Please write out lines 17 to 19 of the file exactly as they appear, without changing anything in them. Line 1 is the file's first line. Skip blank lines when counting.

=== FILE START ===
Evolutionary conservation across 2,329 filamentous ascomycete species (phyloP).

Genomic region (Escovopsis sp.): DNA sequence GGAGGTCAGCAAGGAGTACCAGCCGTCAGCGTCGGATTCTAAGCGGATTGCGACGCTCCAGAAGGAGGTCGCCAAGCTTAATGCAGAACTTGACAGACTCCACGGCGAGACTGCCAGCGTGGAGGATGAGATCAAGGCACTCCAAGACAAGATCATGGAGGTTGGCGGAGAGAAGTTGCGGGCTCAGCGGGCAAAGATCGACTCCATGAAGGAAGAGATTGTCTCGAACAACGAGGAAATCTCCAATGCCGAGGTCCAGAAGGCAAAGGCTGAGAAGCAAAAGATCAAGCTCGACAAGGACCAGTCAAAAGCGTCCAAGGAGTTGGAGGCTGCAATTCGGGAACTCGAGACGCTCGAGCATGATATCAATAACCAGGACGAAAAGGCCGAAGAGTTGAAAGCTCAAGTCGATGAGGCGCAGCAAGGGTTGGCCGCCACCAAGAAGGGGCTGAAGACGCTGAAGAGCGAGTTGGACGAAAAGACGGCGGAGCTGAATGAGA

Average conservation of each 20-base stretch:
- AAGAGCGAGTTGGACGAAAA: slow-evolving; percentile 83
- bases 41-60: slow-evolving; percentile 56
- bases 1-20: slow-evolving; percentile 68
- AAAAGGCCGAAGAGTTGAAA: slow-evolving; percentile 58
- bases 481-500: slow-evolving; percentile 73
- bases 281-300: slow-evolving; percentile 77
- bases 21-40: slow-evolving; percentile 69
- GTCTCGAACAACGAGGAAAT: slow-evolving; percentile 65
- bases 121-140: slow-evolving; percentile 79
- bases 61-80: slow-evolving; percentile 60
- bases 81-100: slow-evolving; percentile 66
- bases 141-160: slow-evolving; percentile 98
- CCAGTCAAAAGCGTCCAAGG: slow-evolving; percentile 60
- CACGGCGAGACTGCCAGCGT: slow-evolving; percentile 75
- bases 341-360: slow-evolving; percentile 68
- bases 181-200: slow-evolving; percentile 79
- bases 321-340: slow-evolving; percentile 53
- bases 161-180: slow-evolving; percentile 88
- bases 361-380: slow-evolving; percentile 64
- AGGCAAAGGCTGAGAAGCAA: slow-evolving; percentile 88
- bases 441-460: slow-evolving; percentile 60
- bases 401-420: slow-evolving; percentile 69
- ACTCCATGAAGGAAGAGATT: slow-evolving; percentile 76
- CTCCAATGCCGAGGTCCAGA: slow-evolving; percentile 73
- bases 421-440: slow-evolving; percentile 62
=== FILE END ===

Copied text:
- CACGGCGAGACTGCCAGCGT: slow-evolving; percentile 75
- bases 341-360: slow-evolving; percentile 68
- bases 181-200: slow-evolving; percentile 79